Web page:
Article written

  • on 17.07.2015
  • at 03:46 PM
  • by Naomi Cohen

Greece & Nigeria: A tale of two bailouts 0

As it so often happens, the best hope for answers to thorny issues is by relying on history. To that effect, I would like to turn to the Greece financial quagmire, her negotiation for a bailout by the Eurozone authorities which has been very intense, if not controversial,and incidentally has a parallel to the recent situation where some financially insolvent states in Nigeria have requested for and received approval by president Buhari for a similar financial bailout.

The Greece experience, to some extent differs from the situation in Nigeria because, while it’s the states that are requesting for bailout from the the Federal Government from the financial mess in which they are embroiled and reflected in their inability to pay workers salaries, (up to 16 months backlog in some states) it is unlike the Greeks that are seeking bailout to avoid being declared bankrupt by the World Bank and Eurozone authority which is a regional supra government of sorts.

Technically, both debt situations are similar because they are cases of insolvency to be resolved through fresh injection of cash into the economy. Greece banks have now been shut down with only a window of equivalent of maximum $60 per day allowable for withdrawal via ATM just as approximately 26 Nigerian states which have been unable to meet salary obligations to civil and public servants require fresh funds. For Greece to remain part of the 19 nations Eurozone, there are basic economic standards that it must exhibit and conform with. One of the requirements entails yielding of sovereignty over how she manages her financial affairs to the zone’s authorities comprising European Commission Bank, ECB and European Com[m]ission Group, etc.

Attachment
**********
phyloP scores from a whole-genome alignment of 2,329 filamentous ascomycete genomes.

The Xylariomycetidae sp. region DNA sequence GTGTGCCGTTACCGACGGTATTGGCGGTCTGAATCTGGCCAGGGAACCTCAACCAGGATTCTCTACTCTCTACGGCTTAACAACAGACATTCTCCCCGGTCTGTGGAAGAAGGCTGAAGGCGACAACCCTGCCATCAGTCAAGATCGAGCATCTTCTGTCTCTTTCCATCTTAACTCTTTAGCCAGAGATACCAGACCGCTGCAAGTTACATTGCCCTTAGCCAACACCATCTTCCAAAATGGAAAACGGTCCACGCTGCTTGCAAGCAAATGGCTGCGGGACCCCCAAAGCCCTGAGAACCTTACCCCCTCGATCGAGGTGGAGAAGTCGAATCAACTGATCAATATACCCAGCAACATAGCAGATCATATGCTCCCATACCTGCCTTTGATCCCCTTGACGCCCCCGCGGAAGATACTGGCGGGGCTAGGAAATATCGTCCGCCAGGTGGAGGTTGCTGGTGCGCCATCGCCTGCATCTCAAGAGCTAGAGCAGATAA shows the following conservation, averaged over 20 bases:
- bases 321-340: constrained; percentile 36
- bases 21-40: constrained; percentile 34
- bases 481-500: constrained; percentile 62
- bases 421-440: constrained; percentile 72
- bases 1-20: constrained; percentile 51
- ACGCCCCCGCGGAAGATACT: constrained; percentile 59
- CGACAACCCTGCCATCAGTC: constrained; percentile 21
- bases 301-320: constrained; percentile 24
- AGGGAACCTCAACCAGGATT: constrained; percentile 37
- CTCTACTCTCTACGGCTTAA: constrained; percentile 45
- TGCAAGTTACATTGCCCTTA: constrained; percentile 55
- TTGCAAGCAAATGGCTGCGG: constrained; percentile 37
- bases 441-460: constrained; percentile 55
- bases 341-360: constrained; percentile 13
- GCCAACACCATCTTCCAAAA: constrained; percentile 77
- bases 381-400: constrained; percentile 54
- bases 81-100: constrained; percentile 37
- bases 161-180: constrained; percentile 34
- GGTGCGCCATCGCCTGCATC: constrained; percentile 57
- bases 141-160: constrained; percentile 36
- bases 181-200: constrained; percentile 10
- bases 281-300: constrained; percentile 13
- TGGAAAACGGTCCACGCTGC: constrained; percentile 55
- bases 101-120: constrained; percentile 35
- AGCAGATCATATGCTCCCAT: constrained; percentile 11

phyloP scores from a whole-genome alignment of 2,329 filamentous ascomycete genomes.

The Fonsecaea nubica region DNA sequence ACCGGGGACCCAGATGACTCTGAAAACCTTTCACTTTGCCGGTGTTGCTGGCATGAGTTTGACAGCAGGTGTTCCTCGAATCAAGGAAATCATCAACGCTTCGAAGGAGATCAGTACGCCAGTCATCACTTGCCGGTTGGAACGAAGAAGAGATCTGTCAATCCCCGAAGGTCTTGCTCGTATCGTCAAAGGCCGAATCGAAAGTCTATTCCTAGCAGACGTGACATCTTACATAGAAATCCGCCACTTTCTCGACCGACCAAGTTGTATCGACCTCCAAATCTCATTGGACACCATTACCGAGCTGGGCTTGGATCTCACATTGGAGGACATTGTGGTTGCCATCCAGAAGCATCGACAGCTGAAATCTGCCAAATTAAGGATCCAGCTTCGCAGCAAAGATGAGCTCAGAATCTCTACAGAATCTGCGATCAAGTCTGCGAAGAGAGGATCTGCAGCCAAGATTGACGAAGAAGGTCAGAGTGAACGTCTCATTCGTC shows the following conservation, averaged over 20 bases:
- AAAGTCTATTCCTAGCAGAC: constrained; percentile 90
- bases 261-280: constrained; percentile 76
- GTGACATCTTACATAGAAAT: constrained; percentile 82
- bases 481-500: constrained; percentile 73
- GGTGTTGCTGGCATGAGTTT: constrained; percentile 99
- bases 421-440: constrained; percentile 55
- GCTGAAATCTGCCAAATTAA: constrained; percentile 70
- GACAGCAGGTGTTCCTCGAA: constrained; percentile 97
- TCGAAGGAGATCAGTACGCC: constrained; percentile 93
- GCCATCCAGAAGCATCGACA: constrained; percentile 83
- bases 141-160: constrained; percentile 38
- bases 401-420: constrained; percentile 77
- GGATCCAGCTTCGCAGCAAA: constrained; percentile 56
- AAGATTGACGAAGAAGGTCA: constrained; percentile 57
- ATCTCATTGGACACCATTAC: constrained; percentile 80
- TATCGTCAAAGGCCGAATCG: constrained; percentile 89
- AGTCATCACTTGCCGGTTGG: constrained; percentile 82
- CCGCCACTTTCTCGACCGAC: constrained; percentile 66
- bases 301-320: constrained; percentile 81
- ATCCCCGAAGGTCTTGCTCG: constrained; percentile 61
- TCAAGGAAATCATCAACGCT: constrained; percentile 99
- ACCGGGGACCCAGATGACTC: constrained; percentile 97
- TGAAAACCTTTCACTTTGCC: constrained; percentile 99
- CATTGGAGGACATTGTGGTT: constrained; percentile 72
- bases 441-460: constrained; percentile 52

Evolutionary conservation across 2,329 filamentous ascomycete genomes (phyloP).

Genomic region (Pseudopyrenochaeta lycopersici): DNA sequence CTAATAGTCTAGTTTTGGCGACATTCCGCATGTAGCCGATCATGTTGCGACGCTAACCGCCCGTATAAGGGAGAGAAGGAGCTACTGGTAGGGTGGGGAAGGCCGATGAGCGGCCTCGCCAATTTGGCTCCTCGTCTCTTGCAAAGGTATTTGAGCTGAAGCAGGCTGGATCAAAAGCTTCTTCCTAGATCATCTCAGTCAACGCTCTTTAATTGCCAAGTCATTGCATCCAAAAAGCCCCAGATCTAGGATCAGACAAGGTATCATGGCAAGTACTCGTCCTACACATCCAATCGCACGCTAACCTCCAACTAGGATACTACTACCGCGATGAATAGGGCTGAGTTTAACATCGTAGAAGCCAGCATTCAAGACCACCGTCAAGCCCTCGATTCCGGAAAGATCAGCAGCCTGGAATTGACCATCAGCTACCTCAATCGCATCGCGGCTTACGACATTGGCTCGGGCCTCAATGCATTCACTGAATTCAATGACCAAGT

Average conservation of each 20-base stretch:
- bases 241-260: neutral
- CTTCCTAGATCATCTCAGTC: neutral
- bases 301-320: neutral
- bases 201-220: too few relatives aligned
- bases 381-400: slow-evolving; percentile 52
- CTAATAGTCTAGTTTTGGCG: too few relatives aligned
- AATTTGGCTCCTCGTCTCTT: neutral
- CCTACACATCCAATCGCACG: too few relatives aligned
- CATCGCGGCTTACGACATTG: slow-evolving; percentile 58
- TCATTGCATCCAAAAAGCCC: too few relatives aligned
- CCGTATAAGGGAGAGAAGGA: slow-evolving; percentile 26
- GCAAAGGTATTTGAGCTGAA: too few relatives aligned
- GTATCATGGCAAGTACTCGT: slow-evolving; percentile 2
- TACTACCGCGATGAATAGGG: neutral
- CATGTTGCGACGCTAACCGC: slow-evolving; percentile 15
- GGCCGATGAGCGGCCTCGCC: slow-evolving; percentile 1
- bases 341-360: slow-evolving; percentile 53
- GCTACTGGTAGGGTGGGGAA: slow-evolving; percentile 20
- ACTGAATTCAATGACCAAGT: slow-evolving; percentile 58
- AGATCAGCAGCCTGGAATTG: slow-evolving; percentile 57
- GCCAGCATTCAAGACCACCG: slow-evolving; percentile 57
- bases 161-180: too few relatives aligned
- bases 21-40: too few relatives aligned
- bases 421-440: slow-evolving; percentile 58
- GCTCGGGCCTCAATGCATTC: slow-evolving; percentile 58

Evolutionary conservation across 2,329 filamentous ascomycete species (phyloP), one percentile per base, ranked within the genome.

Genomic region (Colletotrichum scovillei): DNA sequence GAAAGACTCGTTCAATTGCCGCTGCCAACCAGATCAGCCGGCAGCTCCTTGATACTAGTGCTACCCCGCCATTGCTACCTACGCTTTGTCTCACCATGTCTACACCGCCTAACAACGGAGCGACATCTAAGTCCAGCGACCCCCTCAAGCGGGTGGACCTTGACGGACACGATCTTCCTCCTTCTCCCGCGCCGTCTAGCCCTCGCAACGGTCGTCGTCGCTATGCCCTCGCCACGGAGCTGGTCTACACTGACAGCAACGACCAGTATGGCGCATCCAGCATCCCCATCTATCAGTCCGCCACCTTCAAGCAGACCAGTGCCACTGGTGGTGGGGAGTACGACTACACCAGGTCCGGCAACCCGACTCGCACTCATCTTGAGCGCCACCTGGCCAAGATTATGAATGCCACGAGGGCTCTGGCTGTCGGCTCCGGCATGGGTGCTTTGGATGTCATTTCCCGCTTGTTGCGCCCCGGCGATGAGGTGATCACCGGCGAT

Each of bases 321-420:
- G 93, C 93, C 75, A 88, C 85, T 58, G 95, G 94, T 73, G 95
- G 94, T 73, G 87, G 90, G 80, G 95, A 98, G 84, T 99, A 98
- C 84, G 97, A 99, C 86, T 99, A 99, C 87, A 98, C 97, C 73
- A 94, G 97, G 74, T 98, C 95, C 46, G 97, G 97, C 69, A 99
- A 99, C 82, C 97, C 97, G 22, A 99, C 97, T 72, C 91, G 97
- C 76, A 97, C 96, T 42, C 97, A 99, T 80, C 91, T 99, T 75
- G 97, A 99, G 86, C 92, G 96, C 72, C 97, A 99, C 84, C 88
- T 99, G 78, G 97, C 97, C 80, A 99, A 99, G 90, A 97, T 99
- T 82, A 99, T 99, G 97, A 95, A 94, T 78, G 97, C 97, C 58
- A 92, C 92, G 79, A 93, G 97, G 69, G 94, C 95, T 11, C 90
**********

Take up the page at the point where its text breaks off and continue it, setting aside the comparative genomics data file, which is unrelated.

Greece, which is the cradle of democracy, if you recall the historical antecedents of Athens, the capital of Greece in the evolution of democracy and centre of civilization, has twice sought for bailouts in the past hence it’s having a tough time convincing the major creditors led by Germany and France for a third bailout. With a whooping debt profile of some $96 billion dollars, Greece needs to first of all, cough out between $7 to $10 billion to the ECB to get her economy cranking again. To qualify for the loan, Eurozone leaders are demanding that Greece meets up with some severe conditions which include far reaching reforms in the economy such as privatization of public assets, Value Added Tax, VAT and Pension tax amongst others to be enacted into law by Greece parliament before drawing down on the funds to be escrowed and co-managed by the ECB.

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by Magnus Onyibe

Photo Credit: World Bank Photo Collection

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Direttore Responsabile Giuseppe Frangi